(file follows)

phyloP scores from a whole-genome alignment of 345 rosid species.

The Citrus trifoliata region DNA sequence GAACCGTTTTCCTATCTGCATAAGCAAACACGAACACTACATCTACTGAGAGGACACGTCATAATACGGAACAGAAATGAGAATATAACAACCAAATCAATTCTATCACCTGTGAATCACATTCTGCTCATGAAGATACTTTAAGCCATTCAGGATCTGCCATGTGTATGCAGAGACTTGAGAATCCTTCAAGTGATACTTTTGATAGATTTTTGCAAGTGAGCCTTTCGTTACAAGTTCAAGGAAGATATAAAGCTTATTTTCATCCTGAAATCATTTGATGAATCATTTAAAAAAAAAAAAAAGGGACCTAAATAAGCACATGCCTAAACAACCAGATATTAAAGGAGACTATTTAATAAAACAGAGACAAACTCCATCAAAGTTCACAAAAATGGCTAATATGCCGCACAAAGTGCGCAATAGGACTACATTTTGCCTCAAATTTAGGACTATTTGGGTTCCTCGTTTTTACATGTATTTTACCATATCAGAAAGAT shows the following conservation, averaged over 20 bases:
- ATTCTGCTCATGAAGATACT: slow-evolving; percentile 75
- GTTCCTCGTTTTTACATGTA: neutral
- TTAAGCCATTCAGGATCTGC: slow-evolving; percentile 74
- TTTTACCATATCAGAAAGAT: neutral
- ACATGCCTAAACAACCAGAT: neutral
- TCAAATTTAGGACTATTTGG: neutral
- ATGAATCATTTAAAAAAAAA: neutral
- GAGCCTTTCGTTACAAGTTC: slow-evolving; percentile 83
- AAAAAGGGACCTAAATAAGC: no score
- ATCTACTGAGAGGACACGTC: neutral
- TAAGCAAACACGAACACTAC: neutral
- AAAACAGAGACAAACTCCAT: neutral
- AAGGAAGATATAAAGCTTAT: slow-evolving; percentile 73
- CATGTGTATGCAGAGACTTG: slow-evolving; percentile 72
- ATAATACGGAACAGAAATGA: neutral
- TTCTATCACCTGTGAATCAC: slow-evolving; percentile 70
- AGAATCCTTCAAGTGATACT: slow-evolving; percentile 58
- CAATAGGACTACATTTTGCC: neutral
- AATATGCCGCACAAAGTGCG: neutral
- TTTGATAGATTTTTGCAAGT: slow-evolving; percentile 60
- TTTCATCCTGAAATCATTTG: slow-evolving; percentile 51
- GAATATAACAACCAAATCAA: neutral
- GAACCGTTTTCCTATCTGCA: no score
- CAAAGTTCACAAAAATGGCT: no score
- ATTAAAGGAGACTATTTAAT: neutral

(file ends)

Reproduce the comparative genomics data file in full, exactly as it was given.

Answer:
phyloP scores from a whole-genome alignment of 345 rosid species.

The Citrus trifoliata region DNA sequence GAACCGTTTTCCTATCTGCATAAGCAAACACGAACACTACATCTACTGAGAGGACACGTCATAATACGGAACAGAAATGAGAATATAACAACCAAATCAATTCTATCACCTGTGAATCACATTCTGCTCATGAAGATACTTTAAGCCATTCAGGATCTGCCATGTGTATGCAGAGACTTGAGAATCCTTCAAGTGATACTTTTGATAGATTTTTGCAAGTGAGCCTTTCGTTACAAGTTCAAGGAAGATATAAAGCTTATTTTCATCCTGAAATCATTTGATGAATCATTTAAAAAAAAAAAAAAGGGACCTAAATAAGCACATGCCTAAACAACCAGATATTAAAGGAGACTATTTAATAAAACAGAGACAAACTCCATCAAAGTTCACAAAAATGGCTAATATGCCGCACAAAGTGCGCAATAGGACTACATTTTGCCTCAAATTTAGGACTATTTGGGTTCCTCGTTTTTACATGTATTTTACCATATCAGAAAGAT shows the following conservation, averaged over 20 bases:
- ATTCTGCTCATGAAGATACT: slow-evolving; percentile 75
- GTTCCTCGTTTTTACATGTA: neutral
- TTAAGCCATTCAGGATCTGC: slow-evolving; percentile 74
- TTTTACCATATCAGAAAGAT: neutral
- ACATGCCTAAACAACCAGAT: neutral
- TCAAATTTAGGACTATTTGG: neutral
- ATGAATCATTTAAAAAAAAA: neutral
- GAGCCTTTCGTTACAAGTTC: slow-evolving; percentile 83
- AAAAAGGGACCTAAATAAGC: no score
- ATCTACTGAGAGGACACGTC: neutral
- TAAGCAAACACGAACACTAC: neutral
- AAAACAGAGACAAACTCCAT: neutral
- AAGGAAGATATAAAGCTTAT: slow-evolving; percentile 73
- CATGTGTATGCAGAGACTTG: slow-evolving; percentile 72
- ATAATACGGAACAGAAATGA: neutral
- TTCTATCACCTGTGAATCAC: slow-evolving; percentile 70
- AGAATCCTTCAAGTGATACT: slow-evolving; percentile 58
- CAATAGGACTACATTTTGCC: neutral
- AATATGCCGCACAAAGTGCG: neutral
- TTTGATAGATTTTTGCAAGT: slow-evolving; percentile 60
- TTTCATCCTGAAATCATTTG: slow-evolving; percentile 51
- GAATATAACAACCAAATCAA: neutral
- GAACCGTTTTCCTATCTGCA: no score
- CAAAGTTCACAAAAATGGCT: no score
- ATTAAAGGAGACTATTTAAT: neutral